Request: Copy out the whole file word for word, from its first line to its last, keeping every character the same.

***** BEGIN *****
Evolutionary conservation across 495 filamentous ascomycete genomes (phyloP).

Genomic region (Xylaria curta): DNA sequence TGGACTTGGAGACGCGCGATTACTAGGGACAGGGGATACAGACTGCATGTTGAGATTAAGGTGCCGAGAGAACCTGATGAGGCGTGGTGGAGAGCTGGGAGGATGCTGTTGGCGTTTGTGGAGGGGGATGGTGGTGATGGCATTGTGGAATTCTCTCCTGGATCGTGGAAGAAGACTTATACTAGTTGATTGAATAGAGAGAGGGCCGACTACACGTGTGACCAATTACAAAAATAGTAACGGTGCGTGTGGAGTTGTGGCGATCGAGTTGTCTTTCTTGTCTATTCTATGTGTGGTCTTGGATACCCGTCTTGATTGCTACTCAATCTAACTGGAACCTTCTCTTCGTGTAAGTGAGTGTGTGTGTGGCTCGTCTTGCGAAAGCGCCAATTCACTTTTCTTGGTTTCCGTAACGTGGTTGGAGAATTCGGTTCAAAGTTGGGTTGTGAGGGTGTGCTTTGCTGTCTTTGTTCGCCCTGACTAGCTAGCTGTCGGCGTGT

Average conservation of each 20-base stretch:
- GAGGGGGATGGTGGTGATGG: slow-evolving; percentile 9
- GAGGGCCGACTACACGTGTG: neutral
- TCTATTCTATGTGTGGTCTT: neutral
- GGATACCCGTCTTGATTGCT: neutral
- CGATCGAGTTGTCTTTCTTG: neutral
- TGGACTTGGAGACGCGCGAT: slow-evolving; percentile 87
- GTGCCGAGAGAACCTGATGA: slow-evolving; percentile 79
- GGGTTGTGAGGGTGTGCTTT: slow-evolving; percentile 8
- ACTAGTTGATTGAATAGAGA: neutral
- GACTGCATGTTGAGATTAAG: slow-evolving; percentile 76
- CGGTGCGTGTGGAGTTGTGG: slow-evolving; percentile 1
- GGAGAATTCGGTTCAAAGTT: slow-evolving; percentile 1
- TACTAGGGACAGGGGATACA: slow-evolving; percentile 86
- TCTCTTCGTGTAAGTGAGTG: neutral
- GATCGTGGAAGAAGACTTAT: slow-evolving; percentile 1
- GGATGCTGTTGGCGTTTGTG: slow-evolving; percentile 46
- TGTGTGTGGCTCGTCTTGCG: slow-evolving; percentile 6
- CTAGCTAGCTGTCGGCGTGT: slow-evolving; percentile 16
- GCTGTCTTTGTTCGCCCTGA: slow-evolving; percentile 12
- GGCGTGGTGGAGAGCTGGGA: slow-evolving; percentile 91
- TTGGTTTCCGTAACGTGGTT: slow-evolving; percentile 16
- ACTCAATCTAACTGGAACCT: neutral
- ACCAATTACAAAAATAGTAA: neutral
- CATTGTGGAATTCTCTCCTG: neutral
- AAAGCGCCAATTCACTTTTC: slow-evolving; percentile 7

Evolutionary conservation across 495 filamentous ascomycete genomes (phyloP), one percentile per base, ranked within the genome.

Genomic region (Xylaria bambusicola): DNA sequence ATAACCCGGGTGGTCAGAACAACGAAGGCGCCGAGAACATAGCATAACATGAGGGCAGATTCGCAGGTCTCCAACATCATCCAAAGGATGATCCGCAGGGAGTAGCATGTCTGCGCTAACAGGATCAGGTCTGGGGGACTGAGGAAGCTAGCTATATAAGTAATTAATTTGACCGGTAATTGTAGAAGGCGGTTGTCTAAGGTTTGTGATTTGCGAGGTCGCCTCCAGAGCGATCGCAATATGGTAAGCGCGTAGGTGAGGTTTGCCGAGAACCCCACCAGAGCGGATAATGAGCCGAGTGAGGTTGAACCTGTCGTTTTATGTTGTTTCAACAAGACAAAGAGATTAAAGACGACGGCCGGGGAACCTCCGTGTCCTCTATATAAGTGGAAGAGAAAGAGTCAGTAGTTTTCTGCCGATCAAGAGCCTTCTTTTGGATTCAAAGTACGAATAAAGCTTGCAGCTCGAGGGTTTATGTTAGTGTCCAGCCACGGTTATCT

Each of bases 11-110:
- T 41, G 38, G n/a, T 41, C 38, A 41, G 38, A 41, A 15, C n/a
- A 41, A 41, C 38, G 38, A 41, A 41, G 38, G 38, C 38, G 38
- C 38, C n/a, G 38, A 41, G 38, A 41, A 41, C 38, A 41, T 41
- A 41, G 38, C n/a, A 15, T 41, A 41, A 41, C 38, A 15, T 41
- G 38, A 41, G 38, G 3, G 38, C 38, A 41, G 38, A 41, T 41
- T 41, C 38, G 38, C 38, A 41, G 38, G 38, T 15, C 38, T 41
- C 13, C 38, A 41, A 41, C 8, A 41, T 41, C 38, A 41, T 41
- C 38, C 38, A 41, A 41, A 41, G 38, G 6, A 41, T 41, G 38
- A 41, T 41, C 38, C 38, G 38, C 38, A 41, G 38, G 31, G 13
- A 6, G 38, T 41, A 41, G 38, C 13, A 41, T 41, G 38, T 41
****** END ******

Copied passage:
Evolutionary conservation across 495 filamentous ascomycete genomes (phyloP).

Genomic region (Xylaria curta): DNA sequence TGGACTTGGAGACGCGCGATTACTAGGGACAGGGGATACAGACTGCATGTTGAGATTAAGGTGCCGAGAGAACCTGATGAGGCGTGGTGGAGAGCTGGGAGGATGCTGTTGGCGTTTGTGGAGGGGGATGGTGGTGATGGCATTGTGGAATTCTCTCCTGGATCGTGGAAGAAGACTTATACTAGTTGATTGAATAGAGAGAGGGCCGACTACACGTGTGACCAATTACAAAAATAGTAACGGTGCGTGTGGAGTTGTGGCGATCGAGTTGTCTTTCTTGTCTATTCTATGTGTGGTCTTGGATACCCGTCTTGATTGCTACTCAATCTAACTGGAACCTTCTCTTCGTGTAAGTGAGTGTGTGTGTGGCTCGTCTTGCGAAAGCGCCAATTCACTTTTCTTGGTTTCCGTAACGTGGTTGGAGAATTCGGTTCAAAGTTGGGTTGTGAGGGTGTGCTTTGCTGTCTTTGTTCGCCCTGACTAGCTAGCTGTCGGCGTGT

Average conservation of each 20-base stretch:
- GAGGGGGATGGTGGTGATGG: slow-evolving; percentile 9
- GAGGGCCGACTACACGTGTG: neutral
- TCTATTCTATGTGTGGTCTT: neutral
- GGATACCCGTCTTGATTGCT: neutral
- CGATCGAGTTGTCTTTCTTG: neutral
- TGGACTTGGAGACGCGCGAT: slow-evolving; percentile 87
- GTGCCGAGAGAACCTGATGA: slow-evolving; percentile 79
- GGGTTGTGAGGGTGTGCTTT: slow-evolving; percentile 8
- ACTAGTTGATTGAATAGAGA: neutral
- GACTGCATGTTGAGATTAAG: slow-evolving; percentile 76
- CGGTGCGTGTGGAGTTGTGG: slow-evolving; percentile 1
- GGAGAATTCGGTTCAAAGTT: slow-evolving; percentile 1
- TACTAGGGACAGGGGATACA: slow-evolving; percentile 86
- TCTCTTCGTGTAAGTGAGTG: neutral
- GATCGTGGAAGAAGACTTAT: slow-evolving; percentile 1
- GGATGCTGTTGGCGTTTGTG: slow-evolving; percentile 46
- TGTGTGTGGCTCGTCTTGCG: slow-evolving; percentile 6
- CTAGCTAGCTGTCGGCGTGT: slow-evolving; percentile 16
- GCTGTCTTTGTTCGCCCTGA: slow-evolving; percentile 12
- GGCGTGGTGGAGAGCTGGGA: slow-evolving; percentile 91
- TTGGTTTCCGTAACGTGGTT: slow-evolving; percentile 16
- ACTCAATCTAACTGGAACCT: neutral
- ACCAATTACAAAAATAGTAA: neutral
- CATTGTGGAATTCTCTCCTG: neutral
- AAAGCGCCAATTCACTTTTC: slow-evolving; percentile 7

Evolutionary conservation across 495 filamentous ascomycete genomes (phyloP), one percentile per base, ranked within the genome.

Genomic region (Xylaria bambusicola): DNA sequence ATAACCCGGGTGGTCAGAACAACGAAGGCGCCGAGAACATAGCATAACATGAGGGCAGATTCGCAGGTCTCCAACATCATCCAAAGGATGATCCGCAGGGAGTAGCATGTCTGCGCTAACAGGATCAGGTCTGGGGGACTGAGGAAGCTAGCTATATAAGTAATTAATTTGACCGGTAATTGTAGAAGGCGGTTGTCTAAGGTTTGTGATTTGCGAGGTCGCCTCCAGAGCGATCGCAATATGGTAAGCGCGTAGGTGAGGTTTGCCGAGAACCCCACCAGAGCGGATAATGAGCCGAGTGAGGTTGAACCTGTCGTTTTATGTTGTTTCAACAAGACAAAGAGATTAAAGACGACGGCCGGGGAACCTCCGTGTCCTCTATATAAGTGGAAGAGAAAGAGTCAGTAGTTTTCTGCCGATCAAGAGCCTTCTTTTGGATTCAAAGTACGAATAAAGCTTGCAGCTCGAGGGTTTATGTTAGTGTCCAGCCACGGTTATCT

Each of bases 11-110:
- T 41, G 38, G n/a, T 41, C 38, A 41, G 38, A 41, A 15, C n/a
- A 41, A 41, C 38, G 38, A 41, A 41, G 38, G 38, C 38, G 38
- C 38, C n/a, G 38, A 41, G 38, A 41, A 41, C 38, A 41, T 41
- A 41, G 38, C n/a, A 15, T 41, A 41, A 41, C 38, A 15, T 41
- G 38, A 41, G 38, G 3, G 38, C 38, A 41, G 38, A 41, T 41
- T 41, C 38, G 38, C 38, A 41, G 38, G 38, T 15, C 38, T 41
- C 13, C 38, A 41, A 41, C 8, A 41, T 41, C 38, A 41, T 41
- C 38, C 38, A 41, A 41, A 41, G 38, G 6, A 41, T 41, G 38
- A 41, T 41, C 38, C 38, G 38, C 38, A 41, G 38, G 31, G 13
- A 6, G 38, T 41, A 41, G 38, C 13, A 41, T 41, G 38, T 41